Back in March, word surfaced about a casting call for the latest film promising to turn Cleveland into Hollywood East, minus the fake boobs and superhero panhandlers. It’s called Retro: The Kat Jones Story, about a 1940s black burlesque star. Director Mark Gargiulo rolled in with boasts of a $40 million budget, courtesy of a U.K. company called Canal 4.
Auditions were held at Brothers Lounge on April 1, with shooting scheduled for June at an undisclosed West Side warehouse. But Scene movie editor Michael Gallucci, a noted authority on independent black burlesque films of the 1940s, said a month ago: “Details about the movie are kinda sketchy.”
“Bullshit” would be another word for it.
On April 14, Gargiulo e-mailed his production pals saying he was stuck in Columbus and could everyone kindly fork over 60 bucks each to get him through the weekend? After all, his wallet was short $40 million because the check wasn’t due till Monday. Adding to the heartbreak: His prepaid cell phone — a token of status among all the big directors — was out of minutes.
“That wasn’t the first red flag; that was the last red flag,” says one cast member, who asked not to be named. “I think I was so desperate to work, I wanted to believe him.” The actress says Gargiulo procured his talent at local parties and events. “He found vulnerable people.”
Another red flag: Though work had begun, nobody was getting paid. And Gargiulo’s own résumé sent up warning flares too: He claimed to be “the premier international fetish photographer” — a skill, incidentally, that Scorsese and Spielberg suck at — but no such evidence of his work can be found online.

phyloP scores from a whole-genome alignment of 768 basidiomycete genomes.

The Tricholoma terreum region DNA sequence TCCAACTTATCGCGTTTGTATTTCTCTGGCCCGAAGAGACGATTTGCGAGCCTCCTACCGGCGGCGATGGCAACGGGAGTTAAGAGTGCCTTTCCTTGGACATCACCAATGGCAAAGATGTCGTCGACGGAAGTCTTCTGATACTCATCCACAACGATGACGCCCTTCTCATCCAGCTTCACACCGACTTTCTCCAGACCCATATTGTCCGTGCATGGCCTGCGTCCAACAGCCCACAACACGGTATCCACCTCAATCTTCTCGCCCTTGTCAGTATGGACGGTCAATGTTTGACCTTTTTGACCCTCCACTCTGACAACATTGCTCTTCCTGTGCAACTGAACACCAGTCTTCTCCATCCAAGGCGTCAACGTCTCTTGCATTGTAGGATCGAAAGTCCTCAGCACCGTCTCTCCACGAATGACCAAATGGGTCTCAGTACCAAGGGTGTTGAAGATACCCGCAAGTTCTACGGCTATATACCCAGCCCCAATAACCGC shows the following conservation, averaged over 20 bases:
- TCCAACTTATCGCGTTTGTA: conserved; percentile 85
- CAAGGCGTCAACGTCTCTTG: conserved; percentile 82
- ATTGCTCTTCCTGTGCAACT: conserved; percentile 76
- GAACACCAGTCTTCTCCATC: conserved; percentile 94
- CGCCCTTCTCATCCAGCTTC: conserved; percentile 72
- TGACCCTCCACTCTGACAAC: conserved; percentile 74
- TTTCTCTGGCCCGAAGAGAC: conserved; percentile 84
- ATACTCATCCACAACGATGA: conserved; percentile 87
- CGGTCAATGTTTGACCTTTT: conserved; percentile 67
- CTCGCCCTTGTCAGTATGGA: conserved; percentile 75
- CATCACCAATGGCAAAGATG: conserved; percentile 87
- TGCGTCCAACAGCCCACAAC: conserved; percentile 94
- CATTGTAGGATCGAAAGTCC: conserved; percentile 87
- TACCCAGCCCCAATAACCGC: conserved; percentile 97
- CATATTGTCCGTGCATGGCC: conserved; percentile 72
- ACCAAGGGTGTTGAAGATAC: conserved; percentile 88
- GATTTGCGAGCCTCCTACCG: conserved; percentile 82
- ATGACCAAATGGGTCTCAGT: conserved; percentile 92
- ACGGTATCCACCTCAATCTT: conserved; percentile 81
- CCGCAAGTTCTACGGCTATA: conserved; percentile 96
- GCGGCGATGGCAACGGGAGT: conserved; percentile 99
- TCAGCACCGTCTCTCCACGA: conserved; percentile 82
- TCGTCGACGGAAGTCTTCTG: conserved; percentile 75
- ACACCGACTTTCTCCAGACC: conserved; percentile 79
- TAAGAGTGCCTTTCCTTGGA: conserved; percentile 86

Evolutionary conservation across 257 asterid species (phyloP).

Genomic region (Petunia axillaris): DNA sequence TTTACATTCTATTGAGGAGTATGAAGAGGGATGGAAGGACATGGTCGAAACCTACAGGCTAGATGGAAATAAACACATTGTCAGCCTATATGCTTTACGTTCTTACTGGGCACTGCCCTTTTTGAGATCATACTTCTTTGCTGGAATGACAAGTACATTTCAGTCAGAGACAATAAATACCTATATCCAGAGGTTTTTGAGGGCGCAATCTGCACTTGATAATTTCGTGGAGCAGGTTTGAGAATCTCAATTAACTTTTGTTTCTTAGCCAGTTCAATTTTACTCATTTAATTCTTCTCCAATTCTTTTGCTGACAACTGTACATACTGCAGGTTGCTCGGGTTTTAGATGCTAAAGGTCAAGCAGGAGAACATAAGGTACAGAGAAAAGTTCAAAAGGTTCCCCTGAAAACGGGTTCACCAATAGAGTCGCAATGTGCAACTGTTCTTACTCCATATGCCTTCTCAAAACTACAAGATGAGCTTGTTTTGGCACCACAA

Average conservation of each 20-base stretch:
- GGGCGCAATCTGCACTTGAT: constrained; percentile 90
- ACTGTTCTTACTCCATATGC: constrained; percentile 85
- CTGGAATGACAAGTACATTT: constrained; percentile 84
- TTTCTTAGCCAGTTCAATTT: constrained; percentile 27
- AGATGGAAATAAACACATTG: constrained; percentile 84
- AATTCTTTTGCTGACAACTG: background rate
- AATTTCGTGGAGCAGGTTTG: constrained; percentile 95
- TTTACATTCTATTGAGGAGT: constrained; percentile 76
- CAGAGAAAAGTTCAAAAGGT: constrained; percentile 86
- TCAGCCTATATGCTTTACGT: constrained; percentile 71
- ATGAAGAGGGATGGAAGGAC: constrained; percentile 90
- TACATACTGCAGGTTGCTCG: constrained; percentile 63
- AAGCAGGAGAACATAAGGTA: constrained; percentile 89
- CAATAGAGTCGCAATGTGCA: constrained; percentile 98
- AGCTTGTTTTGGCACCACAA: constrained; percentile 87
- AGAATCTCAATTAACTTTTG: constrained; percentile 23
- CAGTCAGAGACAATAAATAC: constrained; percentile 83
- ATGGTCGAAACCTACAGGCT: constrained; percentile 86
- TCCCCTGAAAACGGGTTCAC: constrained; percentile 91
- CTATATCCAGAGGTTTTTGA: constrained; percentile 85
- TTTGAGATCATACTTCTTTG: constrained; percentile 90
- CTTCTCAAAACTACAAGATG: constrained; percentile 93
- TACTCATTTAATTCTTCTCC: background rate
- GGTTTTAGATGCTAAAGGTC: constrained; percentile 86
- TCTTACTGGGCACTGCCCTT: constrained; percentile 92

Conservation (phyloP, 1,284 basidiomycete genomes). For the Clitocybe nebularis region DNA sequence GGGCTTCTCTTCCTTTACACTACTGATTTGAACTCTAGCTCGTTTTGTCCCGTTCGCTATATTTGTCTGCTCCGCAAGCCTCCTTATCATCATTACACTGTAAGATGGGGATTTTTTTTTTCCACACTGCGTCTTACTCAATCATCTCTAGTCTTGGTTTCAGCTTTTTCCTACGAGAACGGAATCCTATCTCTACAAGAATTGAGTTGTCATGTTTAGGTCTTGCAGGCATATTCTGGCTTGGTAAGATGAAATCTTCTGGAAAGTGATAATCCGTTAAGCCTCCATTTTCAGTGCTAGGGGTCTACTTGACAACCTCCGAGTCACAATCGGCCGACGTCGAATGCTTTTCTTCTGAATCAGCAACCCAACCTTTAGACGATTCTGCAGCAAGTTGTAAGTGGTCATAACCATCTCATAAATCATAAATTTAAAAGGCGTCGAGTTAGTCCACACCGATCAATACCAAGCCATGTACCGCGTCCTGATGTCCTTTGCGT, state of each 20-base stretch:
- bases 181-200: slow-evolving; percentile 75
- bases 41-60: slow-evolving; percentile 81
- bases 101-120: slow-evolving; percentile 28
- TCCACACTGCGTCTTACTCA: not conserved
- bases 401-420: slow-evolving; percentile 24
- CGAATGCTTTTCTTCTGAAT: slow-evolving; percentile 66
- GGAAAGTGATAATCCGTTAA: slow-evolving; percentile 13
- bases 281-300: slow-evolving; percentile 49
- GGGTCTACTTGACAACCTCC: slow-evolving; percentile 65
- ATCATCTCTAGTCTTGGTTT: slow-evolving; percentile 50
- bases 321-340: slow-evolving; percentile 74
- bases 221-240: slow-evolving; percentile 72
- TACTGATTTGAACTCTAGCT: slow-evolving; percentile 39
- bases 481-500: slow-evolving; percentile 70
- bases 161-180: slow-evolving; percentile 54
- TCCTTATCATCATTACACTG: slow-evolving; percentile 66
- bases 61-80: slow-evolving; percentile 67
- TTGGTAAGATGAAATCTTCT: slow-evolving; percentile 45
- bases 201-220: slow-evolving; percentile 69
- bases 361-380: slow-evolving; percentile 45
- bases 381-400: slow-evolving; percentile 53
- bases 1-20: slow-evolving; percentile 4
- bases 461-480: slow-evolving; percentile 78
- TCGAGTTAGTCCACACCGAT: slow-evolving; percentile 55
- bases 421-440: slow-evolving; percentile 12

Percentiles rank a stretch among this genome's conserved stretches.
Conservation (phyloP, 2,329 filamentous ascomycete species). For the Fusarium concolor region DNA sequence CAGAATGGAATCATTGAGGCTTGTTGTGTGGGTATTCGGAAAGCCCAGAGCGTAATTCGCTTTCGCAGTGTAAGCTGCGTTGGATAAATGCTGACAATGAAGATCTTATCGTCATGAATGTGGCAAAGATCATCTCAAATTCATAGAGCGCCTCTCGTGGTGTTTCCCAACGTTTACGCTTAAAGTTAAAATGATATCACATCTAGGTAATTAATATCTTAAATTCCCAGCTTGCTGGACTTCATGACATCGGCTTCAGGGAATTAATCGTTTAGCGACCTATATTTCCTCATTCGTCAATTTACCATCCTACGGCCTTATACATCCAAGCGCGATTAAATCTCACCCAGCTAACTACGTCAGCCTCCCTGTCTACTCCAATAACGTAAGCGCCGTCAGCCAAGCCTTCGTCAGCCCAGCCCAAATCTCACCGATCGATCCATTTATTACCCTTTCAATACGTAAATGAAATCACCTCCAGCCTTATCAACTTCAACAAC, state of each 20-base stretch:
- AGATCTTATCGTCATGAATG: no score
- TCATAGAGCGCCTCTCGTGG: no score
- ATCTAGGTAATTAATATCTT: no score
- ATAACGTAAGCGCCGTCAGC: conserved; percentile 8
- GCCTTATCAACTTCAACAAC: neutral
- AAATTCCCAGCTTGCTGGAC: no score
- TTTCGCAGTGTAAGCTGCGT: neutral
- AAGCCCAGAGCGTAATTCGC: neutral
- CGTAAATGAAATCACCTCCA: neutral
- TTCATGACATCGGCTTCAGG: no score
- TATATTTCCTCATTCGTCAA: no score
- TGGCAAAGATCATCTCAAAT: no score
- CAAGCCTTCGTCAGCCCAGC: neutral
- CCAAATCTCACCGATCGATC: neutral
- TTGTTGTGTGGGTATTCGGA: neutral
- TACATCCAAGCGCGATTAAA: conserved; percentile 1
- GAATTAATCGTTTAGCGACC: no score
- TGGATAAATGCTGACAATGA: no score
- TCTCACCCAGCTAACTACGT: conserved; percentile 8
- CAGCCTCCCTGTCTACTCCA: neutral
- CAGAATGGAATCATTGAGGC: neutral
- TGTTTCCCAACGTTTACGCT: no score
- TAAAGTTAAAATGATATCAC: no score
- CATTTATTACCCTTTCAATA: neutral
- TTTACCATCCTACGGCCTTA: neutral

He also boasted that Canal 4 made the 2004 horror-comedy classic Shaun of the Dead. Which it didn’t.
But better news would come when the expected check arrived on April 16. No wait, actually things got worse. “We have the last problem on Earth you or I needed to hear,” Gargiulo wrote to his cast and crew. Canal 4 had gone belly-up, and there would be no $40 mil. “I swear to Christ, I had no idea — I certainly would not have acted like such a pompous ass.”
Reached by e-mail, Gargiulo confirms the bankruptcy woes, but otherwise sounds confident that his black burlesque dreams will come true. “Several participants have become disgruntled,” he writes. “Many will stay the course.”
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